Community Question 🗣 What Things Do You Do That Don’t Count As “Work”?
Women do all sorts of work. Parents work incredibly hard, and they contribute an estimated 75% of the national output of work in any given economy—it’s just not accounted for or paid. In a brilliant essay about mothers and work, Margo Aaron talks about all the things women do that are real labor—domestic, caretaking, mental, emotional, psychological, and more—but that people aren’t paid for.
So, I’d love to hear from you: What are some of the things that you do that aren’t recognized, that aren’t accounted for, or that aren’t paid? Leave a comment down below and read what others have to say all about the invisible load that mothers carry.
I think it’s so hard because it’s sometimes invisible to even me. I forget all of the things I do, and the load I carry in my head. It’s more obvious to me that I do most of the laundry (because I can see the baskets stack up), and I own the food purchasing, groceries, and meal planning and prep.
But for things like remembering relationship details, enrolling us in medical care, in reaching out to friends and keeping our social life somewhat functional, in remembering birthdays and presents and gifts and social norms, I don’t often pause and think about all the extra work.
All of those things count as work, even though they’re in the personal or invisible realm.
Things The World Does Not Consider Work – But Expects Women To Do (Without Complaint)
This list is so comprehensive and amazing. All of the relational work, the teaching and education, the emotional literacy and the attunement—it is so much work that goes unseen, especially when it’s done well. Dang. We’re going to have to have you write another blog post with this list!
I feel like there is a constant stream of household admin that swirls through my head on a day to day basis. I daydreamed last week at the prospect of task batching all household admin to one day a week, and quickly realized it wasn’t realistic.
By household admin what I mean is: being responsive to school requests, filling out forms, keeping track of the cat food, making sure camp is registered for, and health forms are submitted, buying birthday cards, and sending holiday cards to family. Making sure the Covid form and temp are taken each morning.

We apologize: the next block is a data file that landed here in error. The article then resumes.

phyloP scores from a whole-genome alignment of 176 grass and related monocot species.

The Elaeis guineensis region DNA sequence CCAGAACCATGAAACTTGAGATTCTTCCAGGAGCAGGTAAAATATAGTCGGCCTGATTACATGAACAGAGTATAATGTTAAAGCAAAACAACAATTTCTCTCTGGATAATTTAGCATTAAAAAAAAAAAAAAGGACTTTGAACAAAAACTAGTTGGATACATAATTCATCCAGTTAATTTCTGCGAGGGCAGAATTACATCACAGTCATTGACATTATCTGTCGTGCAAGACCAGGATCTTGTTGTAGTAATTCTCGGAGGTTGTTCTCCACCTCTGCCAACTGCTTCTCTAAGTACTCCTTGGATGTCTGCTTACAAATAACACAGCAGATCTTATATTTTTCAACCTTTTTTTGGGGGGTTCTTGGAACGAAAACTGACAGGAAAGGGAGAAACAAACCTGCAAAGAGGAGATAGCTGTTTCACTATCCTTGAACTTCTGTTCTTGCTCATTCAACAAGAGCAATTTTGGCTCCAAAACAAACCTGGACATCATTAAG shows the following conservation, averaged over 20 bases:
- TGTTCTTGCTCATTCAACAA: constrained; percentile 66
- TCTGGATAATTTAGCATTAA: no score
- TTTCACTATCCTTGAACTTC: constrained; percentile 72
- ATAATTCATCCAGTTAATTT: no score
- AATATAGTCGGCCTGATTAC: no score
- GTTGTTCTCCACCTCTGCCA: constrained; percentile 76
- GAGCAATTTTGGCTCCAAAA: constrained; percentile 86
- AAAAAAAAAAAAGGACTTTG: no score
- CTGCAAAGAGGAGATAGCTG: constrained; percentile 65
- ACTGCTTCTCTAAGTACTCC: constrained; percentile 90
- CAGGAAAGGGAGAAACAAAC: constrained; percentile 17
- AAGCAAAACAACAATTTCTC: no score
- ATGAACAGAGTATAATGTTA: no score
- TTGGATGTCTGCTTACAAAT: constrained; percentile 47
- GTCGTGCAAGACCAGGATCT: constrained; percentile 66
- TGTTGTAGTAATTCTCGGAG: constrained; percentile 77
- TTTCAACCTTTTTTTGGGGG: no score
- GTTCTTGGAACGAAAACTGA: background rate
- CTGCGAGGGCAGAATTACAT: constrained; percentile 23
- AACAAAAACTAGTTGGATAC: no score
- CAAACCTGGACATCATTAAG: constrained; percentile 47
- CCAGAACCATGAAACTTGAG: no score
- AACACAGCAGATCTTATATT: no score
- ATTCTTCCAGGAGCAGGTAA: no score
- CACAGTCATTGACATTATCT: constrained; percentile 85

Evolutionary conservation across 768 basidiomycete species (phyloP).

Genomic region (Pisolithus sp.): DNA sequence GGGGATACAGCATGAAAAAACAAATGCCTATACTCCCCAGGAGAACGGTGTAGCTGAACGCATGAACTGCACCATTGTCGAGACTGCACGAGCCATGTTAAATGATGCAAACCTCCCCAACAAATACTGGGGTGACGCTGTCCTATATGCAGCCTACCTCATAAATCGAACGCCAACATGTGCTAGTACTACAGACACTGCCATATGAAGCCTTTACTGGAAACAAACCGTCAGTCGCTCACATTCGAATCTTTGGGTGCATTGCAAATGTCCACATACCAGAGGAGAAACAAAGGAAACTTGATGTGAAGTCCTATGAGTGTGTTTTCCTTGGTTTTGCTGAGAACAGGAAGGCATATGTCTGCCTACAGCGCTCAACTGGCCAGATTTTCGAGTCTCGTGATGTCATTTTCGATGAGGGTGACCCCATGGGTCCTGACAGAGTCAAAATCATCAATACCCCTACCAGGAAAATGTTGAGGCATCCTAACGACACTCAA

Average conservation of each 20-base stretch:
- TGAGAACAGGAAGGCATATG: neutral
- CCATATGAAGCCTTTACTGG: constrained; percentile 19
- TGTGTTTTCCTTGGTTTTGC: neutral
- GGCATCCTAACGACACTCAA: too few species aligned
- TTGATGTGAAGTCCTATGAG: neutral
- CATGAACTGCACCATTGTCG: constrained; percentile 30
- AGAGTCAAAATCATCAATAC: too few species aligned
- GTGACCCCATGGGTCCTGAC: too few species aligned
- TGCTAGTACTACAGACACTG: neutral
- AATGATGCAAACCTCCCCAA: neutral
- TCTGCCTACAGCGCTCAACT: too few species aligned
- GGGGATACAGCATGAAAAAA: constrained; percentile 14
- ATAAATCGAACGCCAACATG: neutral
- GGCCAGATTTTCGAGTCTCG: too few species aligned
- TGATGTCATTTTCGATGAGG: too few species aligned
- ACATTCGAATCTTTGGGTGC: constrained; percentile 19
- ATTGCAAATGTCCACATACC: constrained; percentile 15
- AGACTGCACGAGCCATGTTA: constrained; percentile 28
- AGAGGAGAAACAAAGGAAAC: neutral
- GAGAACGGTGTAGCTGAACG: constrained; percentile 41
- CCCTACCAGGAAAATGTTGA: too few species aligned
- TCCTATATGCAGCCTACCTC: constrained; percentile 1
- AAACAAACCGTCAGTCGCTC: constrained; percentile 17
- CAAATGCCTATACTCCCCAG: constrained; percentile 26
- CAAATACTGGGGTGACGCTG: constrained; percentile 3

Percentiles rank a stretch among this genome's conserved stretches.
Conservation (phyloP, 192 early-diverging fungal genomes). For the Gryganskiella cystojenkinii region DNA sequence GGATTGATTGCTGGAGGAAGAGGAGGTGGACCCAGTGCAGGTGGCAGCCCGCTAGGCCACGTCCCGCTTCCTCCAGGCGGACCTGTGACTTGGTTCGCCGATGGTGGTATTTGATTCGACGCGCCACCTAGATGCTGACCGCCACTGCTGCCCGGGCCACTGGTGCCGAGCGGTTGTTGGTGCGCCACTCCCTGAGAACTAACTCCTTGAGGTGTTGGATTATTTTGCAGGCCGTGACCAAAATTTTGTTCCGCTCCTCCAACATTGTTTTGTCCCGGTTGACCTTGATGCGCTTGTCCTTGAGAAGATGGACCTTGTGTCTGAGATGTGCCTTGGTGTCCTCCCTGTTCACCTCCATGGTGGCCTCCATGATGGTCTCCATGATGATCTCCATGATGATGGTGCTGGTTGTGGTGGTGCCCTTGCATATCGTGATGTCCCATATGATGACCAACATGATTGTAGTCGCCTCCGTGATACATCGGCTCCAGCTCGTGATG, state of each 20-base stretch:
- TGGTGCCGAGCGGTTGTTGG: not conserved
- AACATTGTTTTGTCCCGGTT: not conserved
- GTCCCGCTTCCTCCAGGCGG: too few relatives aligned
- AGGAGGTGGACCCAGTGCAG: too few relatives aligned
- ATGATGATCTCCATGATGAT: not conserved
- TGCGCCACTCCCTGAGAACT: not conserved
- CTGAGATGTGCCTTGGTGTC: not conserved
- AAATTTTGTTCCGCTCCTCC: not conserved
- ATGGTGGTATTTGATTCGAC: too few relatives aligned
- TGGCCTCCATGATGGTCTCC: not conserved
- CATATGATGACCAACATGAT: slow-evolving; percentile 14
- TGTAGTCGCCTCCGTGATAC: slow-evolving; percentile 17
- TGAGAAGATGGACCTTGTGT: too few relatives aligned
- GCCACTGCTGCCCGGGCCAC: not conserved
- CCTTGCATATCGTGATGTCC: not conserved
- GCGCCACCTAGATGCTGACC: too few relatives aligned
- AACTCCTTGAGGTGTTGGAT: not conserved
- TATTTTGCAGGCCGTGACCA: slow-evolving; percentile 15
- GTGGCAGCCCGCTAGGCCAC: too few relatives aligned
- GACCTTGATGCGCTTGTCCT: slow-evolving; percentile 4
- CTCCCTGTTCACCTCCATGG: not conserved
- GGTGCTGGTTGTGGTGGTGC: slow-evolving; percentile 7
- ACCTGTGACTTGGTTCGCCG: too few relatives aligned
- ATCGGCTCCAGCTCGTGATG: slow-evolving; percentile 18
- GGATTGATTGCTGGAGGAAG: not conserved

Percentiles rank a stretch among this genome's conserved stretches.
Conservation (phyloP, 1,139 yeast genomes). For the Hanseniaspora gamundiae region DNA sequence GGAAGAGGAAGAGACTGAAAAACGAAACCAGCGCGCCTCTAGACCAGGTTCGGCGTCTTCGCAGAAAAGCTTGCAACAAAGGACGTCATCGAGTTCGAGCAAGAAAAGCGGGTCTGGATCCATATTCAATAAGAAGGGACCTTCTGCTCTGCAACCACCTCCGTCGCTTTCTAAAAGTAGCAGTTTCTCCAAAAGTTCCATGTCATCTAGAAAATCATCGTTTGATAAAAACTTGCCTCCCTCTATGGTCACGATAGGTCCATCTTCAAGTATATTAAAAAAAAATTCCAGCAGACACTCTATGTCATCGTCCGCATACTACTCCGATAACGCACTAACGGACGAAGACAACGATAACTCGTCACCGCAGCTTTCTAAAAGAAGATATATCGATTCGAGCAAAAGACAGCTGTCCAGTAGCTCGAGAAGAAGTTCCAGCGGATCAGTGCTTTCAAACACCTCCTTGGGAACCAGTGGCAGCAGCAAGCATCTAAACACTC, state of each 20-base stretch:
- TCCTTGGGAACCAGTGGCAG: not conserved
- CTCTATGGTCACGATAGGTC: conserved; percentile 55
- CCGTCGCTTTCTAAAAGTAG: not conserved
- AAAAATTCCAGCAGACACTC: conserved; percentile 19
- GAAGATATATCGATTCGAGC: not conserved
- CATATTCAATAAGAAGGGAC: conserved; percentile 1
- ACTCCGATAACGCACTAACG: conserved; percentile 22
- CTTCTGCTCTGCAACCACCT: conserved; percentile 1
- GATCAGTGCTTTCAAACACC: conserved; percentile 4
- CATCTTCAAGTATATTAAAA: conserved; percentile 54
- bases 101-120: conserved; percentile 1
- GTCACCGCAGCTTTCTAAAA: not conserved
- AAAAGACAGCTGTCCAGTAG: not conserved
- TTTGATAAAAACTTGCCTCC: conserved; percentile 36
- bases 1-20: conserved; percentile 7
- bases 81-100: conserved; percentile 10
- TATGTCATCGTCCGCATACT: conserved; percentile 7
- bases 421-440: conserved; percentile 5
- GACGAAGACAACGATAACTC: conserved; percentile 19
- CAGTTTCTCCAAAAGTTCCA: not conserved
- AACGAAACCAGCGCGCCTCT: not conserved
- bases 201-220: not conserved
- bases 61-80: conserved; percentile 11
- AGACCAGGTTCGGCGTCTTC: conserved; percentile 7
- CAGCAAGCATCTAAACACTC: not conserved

There’s just so dang much to keep track of to keep a household running smoothly. If balls get dropped, especially around kids schools- I feel really embarrassed. And balls definitely get dropped.
There is SO MUCH household stuff to hold and to manage. Especially all of the forms. There are SO MANY FORMS. Some need to be scanned, some are PDFs, some need to be delivered in person, some need a printer. It’s an intense amount of administrative work just to get your kids to go to school, daycare, camp, doctor, after-care, art programs, athletic programs… it’s so much. It’s a half-time secretarial job for this alone.
I don’t want to repeat everything that’s been said, but here’s a few things I thought of that I do to add to the list Margo has!
– knowing where my kids favorite blanket is at all times and making sure it gets washed occasionally
– mentally knowing how much ketchup or flour or cereal or any other food we have at all times
– making sure we schedule regular maintenance, inspections, and registration for our vehicles
– switching out the kids clothes (and shoes) when the get to a bigger size and figuring out if they need anything once in that new size
– knowing what is or isn’t needed at daycare daily
I’m here for repeating it louder and louder, and also—that’s more work for you! Love these additions.
I feel so seen with all of these responses.
Currently on my mind
Ooh, now let’s add Covid on top of it…
Finding, researching, coordinating, training, and paying childcare. One of the most difficult things about being a working parent is finding good childcare that works for your family.